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Studying the Sun with AI

Credits

Produced by the Space Telescope Science Institute’s Office of Public Outreach in collaboration with NASA’s Universe of Learning partners: Caltech/IPAC, Center for Astrophysics | Harvard & Smithsonian, and NASA Jet Propulsion Laboratory.
 
Video imagery:
·Time lapse - 10 years of Solar Dynamics Observatory AIA 171 angstrom data: NASA's Scientific Visualization Studio
·Sun video: Solar Dynamics Observatory, NASA
·Sun video: Solar Dynamics Observatory, NASA
·Graphic of corrected Sun images: NASA's Scientific Visualization Studio  

Writer: Leah Ramsay
Designer: Leah Hustak 
Science review: Dr. Quyen Hart
Education review: Jim Manning
Music from Music for Non-Profits


Transcript

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Several colorful images of galaxies in space.
 
A white line travels between images and extends to text, News from the universe.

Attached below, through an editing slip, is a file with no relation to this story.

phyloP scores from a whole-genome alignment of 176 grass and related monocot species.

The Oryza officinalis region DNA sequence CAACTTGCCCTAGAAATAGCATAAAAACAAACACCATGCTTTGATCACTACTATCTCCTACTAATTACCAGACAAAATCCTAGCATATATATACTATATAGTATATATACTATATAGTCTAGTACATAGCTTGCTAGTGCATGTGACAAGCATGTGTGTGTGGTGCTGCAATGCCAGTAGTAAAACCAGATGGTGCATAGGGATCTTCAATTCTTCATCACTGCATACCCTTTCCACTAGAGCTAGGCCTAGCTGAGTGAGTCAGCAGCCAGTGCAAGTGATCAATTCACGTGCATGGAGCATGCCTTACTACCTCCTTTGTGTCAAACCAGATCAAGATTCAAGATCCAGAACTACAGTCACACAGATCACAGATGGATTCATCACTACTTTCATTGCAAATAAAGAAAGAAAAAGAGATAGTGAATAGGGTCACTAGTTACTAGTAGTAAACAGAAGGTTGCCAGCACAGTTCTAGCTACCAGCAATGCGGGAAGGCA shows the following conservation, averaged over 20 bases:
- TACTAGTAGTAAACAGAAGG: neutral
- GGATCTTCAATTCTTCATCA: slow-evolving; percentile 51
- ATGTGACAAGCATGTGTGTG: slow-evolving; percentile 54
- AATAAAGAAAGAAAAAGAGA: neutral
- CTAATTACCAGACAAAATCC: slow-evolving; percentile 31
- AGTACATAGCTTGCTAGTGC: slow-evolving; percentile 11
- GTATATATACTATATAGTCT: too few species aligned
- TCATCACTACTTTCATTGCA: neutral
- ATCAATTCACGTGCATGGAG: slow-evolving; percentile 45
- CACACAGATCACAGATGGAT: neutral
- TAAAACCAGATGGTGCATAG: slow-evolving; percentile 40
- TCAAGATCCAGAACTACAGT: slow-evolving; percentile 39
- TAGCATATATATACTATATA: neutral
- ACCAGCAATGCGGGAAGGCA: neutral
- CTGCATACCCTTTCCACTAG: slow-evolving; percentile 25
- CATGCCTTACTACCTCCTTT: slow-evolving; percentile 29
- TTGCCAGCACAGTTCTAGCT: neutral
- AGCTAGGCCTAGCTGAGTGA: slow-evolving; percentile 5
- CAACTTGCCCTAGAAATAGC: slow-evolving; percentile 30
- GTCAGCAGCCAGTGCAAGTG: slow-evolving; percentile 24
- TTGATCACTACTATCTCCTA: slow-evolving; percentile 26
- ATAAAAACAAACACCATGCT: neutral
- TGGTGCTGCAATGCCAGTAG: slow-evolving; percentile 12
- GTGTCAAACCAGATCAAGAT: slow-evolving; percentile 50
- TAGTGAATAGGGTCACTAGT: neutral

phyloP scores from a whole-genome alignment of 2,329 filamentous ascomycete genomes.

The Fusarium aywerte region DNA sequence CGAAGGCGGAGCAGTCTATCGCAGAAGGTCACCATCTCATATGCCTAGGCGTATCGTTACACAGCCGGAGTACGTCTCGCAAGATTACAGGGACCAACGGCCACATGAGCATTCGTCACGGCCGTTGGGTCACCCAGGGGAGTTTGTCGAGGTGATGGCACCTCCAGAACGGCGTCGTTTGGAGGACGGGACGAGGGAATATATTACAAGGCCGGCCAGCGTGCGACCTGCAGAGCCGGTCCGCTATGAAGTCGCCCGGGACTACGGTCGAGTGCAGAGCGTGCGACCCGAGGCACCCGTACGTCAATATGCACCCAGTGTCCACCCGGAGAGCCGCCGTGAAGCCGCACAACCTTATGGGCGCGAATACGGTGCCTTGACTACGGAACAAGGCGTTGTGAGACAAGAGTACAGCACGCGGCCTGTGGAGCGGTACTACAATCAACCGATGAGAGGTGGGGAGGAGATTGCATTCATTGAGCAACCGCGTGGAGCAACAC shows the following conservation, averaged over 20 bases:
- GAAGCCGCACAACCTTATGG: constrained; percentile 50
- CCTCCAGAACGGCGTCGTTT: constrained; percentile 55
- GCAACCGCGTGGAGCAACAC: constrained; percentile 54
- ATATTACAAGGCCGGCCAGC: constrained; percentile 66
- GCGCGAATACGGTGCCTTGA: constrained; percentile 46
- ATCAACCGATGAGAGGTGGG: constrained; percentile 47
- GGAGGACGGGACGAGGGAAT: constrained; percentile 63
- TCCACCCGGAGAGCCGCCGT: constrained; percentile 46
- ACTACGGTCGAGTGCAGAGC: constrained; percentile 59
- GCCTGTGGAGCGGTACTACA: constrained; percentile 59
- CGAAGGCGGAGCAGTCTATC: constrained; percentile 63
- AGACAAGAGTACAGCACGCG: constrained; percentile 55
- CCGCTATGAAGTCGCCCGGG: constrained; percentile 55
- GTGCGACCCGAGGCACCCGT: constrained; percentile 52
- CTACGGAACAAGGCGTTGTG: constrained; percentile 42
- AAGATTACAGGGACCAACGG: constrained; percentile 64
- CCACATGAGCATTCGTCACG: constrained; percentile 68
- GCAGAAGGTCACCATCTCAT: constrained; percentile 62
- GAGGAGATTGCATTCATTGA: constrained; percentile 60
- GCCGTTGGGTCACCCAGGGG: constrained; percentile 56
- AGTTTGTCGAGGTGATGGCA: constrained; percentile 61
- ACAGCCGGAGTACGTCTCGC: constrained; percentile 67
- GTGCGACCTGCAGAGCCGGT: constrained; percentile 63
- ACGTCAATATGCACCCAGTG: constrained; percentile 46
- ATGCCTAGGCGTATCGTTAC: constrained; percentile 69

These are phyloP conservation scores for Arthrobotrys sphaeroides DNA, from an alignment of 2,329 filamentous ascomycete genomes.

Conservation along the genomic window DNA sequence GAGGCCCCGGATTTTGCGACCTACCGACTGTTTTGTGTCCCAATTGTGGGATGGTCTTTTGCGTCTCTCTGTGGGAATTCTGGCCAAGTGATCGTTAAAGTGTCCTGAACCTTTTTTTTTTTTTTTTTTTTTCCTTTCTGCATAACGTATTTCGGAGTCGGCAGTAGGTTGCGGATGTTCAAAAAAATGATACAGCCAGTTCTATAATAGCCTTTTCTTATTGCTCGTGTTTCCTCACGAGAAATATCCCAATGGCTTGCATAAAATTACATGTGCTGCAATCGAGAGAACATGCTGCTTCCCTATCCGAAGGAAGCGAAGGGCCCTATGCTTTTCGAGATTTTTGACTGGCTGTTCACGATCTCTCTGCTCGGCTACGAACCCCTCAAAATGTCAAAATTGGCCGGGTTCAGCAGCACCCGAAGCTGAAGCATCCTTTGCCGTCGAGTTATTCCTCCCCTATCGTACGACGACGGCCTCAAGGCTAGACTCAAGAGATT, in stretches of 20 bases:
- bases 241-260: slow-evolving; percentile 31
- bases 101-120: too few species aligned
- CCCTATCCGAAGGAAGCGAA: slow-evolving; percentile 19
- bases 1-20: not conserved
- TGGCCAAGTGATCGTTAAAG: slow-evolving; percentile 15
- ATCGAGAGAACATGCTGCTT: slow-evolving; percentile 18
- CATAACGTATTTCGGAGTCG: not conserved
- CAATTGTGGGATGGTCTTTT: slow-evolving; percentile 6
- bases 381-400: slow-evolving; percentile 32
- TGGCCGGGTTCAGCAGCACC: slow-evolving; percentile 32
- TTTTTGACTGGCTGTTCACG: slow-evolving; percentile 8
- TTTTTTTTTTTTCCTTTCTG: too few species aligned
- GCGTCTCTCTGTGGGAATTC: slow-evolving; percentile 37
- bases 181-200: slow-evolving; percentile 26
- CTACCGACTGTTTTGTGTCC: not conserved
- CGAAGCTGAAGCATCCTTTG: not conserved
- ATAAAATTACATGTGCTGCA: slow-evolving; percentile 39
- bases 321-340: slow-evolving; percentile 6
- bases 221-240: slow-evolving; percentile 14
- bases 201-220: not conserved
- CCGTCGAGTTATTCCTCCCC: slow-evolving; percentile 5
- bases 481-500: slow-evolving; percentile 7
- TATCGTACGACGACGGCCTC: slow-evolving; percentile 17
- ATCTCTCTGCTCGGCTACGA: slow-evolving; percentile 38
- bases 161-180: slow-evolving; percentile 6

Bright yellow Sun rotates surrounded by a flickering halo.
 
July 28, 2021, Studying the sun with A.I., Solar Dynamics Observatory.
 
Scientists are using artificial intelligence to improve solar research.
 
Long-term observation of the Sun degrades telescope instruments, so computers are used to make up the difference and produce high-quality data.
 
Image of Sun zooms in to show spots of flares.
 
New, one-time-only images are taken from sounding rockets for comparison, but that can only be done occasionally.
 
Series of three images labeled Uncorrected Channel and another three images labeled Corrected Channel, Both series with years 2011, 2014, and 2021, In Uncorrected Channel, image of Sun begins to dim through the years, where in the Corrected Channel, the sun stays the same brightness level.
 
Text, After comparing enough fresh and degraded data, computer algorithms could accurately predict how to calibrate an image to make up for damage to the telescope.
 
The new A.I. technique allows constant, accurate solar observation -- crucial to understanding our solar system and predicting potentially harmful solar flares.

 
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This news was brought to you in part by NASA's Goddard Space Flight Center in Greenbelt, MD.